The adaptive response is a cellular process to induce DNA repair enzymes in response to a challenge of alkylating agents. In this process Ada protein, the product of the ada gene, plays a major role; it accepts the methyl groups of the methylated DNA at the cysteine residues of its own molecule, and the methylated form of Ada protein promotes transcription of its own gene, thereby triggering induction of the whole process. In additon to this DNA-mediated activation of Ada protein, we have proposed an alternative mechanism which involves direct methylation of Ada protein by methylating agents (Takahashi, K., and Kawazoe, Y. (1987) Biochem. Biophys. Res. Commun. 144, 447-453). Here we present evidence that Ada protein is activated as a transcriptional regulator through a direct methylation by certain methylating agents. A purified preparation of Ada protein was treated with various methylating agents, and the activity to promote transcription of the ada gene was determined using an in vitro reconstituted system. The ada-specific RNA was produced when the Ada protein treated with methyl methanesulfonate or with methyl iodide was present in the reaction mixture. The Ada protein treated with N-methyl-N-nitrosourea did not show such an activity. It is, therefore, suggested that the adaptive response induced by chemoselective methylating agents such as methyl iodide might be due, at least in part, to the direct methylation of the constitutive Ada protein present in the cell.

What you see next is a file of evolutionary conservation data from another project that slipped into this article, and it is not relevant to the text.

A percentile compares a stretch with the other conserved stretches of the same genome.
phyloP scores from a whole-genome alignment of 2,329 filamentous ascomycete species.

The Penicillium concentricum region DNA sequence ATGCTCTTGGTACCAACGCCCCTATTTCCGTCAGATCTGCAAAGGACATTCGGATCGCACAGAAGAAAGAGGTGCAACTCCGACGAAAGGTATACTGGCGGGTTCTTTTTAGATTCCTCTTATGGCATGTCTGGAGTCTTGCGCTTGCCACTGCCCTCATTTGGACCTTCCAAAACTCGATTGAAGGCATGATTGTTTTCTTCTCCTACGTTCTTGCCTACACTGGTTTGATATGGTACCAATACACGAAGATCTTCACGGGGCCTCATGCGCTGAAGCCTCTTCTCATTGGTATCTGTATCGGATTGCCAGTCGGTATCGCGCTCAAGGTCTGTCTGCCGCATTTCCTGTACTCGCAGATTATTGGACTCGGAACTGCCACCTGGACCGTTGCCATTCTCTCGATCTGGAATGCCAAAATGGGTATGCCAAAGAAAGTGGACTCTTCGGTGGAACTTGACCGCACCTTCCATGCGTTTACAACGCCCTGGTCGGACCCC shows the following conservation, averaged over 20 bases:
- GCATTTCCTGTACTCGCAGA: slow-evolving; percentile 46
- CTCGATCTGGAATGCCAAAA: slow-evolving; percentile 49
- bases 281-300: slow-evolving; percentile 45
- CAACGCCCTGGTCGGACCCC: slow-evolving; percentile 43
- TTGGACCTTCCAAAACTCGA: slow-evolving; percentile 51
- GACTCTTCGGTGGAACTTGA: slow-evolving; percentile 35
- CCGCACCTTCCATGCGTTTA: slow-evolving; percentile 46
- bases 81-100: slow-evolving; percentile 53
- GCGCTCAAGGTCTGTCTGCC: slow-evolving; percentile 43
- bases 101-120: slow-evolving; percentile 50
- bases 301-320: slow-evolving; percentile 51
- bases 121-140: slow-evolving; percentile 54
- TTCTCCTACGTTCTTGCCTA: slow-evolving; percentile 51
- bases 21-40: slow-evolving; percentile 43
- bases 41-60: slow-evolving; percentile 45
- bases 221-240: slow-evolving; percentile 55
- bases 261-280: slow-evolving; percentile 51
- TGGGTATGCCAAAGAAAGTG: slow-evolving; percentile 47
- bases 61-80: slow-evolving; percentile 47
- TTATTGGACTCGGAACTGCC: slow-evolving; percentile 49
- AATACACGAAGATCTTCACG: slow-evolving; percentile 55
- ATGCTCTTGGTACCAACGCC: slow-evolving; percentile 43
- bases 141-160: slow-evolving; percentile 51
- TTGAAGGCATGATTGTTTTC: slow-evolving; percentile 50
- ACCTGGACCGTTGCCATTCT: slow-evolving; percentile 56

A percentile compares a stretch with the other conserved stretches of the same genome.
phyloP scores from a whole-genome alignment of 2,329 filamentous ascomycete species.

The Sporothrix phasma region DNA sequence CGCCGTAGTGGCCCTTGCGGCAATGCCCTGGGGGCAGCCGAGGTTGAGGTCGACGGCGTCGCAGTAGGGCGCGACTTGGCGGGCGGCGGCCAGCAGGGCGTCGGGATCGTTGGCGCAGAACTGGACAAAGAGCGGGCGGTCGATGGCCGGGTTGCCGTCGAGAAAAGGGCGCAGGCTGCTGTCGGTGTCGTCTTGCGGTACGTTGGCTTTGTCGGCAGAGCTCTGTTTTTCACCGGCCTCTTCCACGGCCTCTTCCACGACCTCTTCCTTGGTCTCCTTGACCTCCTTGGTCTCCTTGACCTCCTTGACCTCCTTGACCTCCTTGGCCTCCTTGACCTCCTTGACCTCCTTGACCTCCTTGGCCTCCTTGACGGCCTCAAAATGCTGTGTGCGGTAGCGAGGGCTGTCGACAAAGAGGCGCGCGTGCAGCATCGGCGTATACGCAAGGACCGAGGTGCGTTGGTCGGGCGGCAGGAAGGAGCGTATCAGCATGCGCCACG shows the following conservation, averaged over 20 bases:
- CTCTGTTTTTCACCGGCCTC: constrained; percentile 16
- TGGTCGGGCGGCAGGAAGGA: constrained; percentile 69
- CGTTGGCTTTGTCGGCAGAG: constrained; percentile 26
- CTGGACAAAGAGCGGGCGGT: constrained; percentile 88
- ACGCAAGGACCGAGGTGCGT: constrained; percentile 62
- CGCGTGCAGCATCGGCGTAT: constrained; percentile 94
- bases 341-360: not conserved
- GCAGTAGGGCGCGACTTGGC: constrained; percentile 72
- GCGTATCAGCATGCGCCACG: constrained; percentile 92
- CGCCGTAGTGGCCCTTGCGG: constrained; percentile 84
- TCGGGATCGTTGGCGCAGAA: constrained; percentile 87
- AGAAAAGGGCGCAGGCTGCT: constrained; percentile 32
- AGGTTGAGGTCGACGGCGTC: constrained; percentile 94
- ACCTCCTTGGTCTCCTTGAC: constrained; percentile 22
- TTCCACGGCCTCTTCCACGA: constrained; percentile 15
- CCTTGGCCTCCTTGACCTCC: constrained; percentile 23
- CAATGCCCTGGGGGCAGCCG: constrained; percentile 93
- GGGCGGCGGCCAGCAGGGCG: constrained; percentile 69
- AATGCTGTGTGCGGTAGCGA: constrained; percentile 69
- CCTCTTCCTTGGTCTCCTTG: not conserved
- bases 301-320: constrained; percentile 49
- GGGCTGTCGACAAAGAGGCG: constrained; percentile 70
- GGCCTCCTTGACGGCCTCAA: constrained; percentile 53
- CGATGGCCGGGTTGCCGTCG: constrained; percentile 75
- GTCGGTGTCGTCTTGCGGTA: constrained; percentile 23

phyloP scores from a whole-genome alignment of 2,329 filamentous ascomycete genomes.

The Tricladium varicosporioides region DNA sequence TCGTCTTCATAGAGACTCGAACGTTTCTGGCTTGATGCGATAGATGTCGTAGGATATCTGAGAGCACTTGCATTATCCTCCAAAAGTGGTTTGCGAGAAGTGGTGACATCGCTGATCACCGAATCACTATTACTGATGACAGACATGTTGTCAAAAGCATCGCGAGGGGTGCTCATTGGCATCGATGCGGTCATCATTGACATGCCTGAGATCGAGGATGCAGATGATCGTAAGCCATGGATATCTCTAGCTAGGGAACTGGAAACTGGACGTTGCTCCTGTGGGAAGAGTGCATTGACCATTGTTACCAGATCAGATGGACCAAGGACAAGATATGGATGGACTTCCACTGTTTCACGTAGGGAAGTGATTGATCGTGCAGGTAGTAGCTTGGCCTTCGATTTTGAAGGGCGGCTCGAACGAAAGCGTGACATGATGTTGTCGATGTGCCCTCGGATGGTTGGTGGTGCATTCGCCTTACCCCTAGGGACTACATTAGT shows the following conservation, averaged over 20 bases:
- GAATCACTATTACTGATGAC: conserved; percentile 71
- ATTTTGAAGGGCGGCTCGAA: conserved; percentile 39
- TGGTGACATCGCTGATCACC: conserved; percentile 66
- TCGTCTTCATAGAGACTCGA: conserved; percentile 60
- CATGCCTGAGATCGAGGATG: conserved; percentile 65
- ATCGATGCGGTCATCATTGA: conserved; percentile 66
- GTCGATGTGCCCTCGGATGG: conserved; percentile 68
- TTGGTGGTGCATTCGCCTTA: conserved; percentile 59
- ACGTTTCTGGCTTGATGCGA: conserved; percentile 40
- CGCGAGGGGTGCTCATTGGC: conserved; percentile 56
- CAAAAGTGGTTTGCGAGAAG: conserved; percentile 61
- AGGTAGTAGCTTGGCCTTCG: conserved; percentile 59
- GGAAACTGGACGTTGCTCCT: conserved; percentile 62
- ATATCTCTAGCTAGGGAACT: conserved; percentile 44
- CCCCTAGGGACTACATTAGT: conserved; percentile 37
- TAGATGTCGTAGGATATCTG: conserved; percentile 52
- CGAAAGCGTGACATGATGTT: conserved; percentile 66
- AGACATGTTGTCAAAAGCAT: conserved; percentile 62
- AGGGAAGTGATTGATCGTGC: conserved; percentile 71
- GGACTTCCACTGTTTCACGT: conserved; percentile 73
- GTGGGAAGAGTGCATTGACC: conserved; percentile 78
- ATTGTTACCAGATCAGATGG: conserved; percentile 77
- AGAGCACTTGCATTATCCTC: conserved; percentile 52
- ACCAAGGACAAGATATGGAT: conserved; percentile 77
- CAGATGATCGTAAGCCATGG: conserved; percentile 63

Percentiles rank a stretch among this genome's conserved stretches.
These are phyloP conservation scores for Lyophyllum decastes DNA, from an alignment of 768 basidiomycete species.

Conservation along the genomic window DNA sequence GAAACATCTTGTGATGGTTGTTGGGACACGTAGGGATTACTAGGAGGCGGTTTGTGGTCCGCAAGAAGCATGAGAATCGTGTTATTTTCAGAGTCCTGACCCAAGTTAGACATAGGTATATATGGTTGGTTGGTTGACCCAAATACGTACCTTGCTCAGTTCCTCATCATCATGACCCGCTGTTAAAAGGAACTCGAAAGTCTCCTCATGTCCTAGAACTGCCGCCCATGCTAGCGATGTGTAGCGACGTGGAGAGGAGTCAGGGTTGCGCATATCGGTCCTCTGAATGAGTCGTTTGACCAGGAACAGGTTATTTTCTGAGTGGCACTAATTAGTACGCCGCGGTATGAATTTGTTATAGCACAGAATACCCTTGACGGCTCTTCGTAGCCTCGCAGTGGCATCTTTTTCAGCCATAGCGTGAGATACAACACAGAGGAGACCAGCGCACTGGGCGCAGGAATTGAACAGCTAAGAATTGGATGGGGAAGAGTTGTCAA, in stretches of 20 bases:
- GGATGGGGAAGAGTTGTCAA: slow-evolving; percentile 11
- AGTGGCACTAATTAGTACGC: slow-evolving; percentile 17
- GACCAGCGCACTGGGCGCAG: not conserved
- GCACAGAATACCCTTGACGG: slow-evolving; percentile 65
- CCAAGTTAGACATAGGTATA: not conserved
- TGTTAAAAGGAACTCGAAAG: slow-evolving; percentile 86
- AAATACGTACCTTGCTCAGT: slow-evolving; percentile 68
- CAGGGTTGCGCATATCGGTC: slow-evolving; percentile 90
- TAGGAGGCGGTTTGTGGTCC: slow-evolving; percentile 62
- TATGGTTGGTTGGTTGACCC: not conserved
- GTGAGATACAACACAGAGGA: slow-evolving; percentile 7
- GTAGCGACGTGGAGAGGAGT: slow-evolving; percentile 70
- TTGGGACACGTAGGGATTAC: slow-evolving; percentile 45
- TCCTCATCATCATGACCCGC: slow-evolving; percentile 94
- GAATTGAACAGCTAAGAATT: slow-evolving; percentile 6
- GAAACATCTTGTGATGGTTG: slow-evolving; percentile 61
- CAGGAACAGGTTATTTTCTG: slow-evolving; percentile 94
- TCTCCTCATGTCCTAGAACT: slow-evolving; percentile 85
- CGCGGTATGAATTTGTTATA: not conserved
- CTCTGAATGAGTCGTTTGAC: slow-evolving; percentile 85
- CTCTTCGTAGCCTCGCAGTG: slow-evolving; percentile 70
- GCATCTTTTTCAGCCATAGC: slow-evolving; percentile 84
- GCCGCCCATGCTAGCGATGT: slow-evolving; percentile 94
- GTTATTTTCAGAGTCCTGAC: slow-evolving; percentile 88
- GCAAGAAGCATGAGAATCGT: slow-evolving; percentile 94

|Number of pages
|Journal of Biological Chemistry
|Published - 1988
All Science Journal Classification (ASJC) codes
- Molecular Biology
- Cell Biology